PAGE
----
We Have Won Your Medical Malpractice Case. Now What?
Pasadena - After an expensive and hard fought trial, the jury has found in your favor and rendered an adequate award. You think this is the end of the ordeal and time to get on with your life. Unfortunately, many times this is just the start of a new ordeal with attacks on your judgment and your lawyer.
Attacks on the Money Award
The jury has heard the evidence and awarded you $1,000,000 for your pain and suffering. You would gladly return that money if you could avoid half of the pain you have endured for the past few years and for the rest of your life. Unfortunately, although a jury of your peers said you deserve that money, your $1,000,000 award will be reduced, by law, to $250,000.
Pursuant to Civil Code §3333.2(b), the maximum amount of money a plaintiff can recover in a medical negligence lawsuit is $250,000. That has been the law in California since 1975 when the so-called “Medical Injury Compensation Reform Act” was passed by a politically pressured legislature. To make matters worse, that $250,000 is not inflation adjusted so the economic value of $250,000 is a fraction of what it was in 1975.
Additionally, under California law the jury is not told about the damage award cap. Like you, they are shocked when they learn that their decision is ignored and the doctors and the insurance companies are protected by law.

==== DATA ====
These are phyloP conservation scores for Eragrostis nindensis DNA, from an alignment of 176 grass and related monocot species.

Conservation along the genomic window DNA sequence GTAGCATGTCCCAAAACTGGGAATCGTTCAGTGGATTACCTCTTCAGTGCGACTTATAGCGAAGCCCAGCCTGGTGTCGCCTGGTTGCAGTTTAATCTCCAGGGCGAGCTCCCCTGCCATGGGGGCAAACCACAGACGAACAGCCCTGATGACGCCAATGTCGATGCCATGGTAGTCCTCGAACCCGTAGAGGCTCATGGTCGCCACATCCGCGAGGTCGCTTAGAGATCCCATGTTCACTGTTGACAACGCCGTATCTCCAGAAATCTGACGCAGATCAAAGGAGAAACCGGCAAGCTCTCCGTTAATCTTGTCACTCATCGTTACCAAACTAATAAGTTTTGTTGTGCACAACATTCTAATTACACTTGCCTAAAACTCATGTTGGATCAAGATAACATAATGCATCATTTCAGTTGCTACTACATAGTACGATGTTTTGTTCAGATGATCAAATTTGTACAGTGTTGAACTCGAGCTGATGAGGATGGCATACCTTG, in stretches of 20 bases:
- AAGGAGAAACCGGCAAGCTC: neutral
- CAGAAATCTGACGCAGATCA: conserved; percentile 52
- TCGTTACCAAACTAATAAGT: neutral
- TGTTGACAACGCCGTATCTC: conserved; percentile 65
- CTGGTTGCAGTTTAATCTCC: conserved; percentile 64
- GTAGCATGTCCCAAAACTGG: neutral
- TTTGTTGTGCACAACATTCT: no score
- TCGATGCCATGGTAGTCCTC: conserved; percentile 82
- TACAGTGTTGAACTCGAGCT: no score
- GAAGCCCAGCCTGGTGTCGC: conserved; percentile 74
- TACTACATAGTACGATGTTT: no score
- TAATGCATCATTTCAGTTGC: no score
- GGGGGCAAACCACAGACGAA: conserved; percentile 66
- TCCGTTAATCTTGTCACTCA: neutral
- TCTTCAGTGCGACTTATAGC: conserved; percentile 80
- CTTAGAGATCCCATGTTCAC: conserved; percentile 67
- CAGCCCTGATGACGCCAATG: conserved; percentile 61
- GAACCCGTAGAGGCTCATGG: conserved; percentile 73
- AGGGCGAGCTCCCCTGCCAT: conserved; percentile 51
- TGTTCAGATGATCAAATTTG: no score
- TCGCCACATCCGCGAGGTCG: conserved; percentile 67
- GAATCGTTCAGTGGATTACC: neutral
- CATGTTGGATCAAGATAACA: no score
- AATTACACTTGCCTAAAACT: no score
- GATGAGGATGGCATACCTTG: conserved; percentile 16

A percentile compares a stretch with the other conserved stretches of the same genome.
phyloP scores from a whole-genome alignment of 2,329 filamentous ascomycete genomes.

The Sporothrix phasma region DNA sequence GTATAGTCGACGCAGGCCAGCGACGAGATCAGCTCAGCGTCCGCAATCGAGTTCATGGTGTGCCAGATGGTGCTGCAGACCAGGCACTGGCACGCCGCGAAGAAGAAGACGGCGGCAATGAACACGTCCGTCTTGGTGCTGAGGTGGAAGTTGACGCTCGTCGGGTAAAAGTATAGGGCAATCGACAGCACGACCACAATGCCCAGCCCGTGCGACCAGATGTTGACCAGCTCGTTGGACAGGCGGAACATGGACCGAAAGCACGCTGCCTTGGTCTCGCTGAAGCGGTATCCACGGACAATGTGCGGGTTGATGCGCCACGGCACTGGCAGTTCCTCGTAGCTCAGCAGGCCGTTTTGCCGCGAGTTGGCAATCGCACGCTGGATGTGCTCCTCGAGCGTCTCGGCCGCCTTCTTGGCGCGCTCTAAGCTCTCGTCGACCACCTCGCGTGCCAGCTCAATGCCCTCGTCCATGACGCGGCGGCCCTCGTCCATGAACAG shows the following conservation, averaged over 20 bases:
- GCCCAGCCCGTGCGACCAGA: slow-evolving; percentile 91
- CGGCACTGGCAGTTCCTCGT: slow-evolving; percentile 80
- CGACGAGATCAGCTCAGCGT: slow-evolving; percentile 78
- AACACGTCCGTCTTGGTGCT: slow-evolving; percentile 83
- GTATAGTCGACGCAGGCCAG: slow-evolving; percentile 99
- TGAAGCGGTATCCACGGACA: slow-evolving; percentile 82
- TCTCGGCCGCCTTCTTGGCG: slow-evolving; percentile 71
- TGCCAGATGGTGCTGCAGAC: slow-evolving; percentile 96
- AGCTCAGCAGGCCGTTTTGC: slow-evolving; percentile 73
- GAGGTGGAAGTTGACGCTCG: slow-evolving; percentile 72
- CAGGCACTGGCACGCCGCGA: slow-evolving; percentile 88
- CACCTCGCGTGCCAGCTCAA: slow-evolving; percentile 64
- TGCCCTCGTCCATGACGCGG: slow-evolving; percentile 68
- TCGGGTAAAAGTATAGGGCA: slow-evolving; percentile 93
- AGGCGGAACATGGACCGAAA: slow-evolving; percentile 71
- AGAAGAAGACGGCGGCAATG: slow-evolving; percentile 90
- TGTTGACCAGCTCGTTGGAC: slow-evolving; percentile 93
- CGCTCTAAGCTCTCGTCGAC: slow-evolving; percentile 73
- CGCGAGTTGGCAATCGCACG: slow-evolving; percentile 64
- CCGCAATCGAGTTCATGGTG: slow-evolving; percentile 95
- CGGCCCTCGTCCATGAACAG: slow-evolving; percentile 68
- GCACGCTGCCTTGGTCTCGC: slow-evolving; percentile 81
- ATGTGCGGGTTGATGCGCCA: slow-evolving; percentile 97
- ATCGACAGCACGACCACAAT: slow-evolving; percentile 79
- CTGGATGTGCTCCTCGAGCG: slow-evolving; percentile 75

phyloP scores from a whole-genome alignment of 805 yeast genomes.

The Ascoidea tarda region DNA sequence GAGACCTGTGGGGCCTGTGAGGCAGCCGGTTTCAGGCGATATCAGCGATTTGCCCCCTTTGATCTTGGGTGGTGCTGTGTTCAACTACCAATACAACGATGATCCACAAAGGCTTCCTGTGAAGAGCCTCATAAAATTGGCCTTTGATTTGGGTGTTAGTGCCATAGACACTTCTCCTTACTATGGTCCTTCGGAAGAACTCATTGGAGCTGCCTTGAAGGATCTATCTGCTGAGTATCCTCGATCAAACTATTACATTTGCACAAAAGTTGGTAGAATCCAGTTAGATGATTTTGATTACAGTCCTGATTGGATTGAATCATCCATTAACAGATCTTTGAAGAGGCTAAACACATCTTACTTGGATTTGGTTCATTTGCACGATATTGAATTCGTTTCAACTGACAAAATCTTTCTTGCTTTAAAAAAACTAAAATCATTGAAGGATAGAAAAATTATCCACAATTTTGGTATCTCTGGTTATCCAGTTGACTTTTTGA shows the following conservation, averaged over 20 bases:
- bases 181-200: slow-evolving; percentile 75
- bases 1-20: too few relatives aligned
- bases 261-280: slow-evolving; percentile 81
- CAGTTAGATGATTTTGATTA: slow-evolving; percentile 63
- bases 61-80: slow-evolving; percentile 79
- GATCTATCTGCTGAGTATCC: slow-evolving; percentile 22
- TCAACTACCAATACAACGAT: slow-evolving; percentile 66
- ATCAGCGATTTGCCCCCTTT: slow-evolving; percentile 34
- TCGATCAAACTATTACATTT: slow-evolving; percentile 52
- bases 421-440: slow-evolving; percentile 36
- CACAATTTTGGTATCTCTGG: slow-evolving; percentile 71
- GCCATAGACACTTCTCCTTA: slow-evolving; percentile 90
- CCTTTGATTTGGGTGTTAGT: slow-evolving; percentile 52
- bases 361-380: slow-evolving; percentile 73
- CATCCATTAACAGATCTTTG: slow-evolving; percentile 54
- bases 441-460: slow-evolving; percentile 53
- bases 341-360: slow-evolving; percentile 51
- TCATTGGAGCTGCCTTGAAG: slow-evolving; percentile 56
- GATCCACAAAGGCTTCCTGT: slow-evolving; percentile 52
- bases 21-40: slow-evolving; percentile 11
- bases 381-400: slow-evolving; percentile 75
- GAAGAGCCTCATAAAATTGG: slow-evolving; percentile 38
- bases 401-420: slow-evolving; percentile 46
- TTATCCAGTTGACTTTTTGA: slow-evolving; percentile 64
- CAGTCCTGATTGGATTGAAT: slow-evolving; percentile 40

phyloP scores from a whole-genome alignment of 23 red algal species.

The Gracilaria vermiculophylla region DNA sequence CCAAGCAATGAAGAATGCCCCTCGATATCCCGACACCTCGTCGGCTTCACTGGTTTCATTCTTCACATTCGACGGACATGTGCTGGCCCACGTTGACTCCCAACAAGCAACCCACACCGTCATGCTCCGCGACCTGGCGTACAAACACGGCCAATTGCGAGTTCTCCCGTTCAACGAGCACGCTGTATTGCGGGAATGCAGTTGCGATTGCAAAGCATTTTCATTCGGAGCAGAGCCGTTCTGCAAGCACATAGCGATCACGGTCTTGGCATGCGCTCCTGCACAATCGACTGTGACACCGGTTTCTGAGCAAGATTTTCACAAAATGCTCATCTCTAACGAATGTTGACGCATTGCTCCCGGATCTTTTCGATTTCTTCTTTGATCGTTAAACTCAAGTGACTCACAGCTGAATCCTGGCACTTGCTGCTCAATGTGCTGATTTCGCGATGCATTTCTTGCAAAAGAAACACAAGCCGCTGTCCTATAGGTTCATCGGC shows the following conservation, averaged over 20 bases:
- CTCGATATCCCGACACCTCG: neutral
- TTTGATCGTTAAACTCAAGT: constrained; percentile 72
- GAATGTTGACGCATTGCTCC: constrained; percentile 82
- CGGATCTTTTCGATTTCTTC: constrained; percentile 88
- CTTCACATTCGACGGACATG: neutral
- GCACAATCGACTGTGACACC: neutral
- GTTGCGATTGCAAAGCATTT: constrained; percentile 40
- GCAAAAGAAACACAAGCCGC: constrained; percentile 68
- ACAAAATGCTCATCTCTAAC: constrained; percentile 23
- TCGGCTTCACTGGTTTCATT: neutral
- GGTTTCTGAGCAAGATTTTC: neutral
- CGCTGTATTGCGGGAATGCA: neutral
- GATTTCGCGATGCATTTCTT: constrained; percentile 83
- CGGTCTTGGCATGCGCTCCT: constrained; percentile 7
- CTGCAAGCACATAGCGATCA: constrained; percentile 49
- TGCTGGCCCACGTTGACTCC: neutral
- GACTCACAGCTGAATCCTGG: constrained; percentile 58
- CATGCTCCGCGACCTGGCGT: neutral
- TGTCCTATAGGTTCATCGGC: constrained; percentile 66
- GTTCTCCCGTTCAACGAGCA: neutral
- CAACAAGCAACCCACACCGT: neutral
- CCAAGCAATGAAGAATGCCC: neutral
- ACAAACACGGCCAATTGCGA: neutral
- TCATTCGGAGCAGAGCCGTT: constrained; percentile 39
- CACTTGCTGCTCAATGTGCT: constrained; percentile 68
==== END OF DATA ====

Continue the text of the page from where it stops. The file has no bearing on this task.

The jury has also awarded you $1,000,000 for your loss of income and future medical expenses as a result of the injuries you received at the hand of the negligent healthcare provider. Once again, the healthcare providers are protected by law. Pursuant to Civil Code §667.7, upon application by the defendant post-verdict, the economic damages (loss of domestic services, loss of income, future medical expenses, etc.) can be reduced to periodic payments.
The trial judge has considerable discretion concerning the structure of a periodic payment schedule but the end result is you do not get the money that the jury awarded at the time the jury awarded it. Again, the negligent health care provider has the economic benefit of a payout over time as opposed to a lump sum the jury awarded all to the detriment of the medical malpractice victim.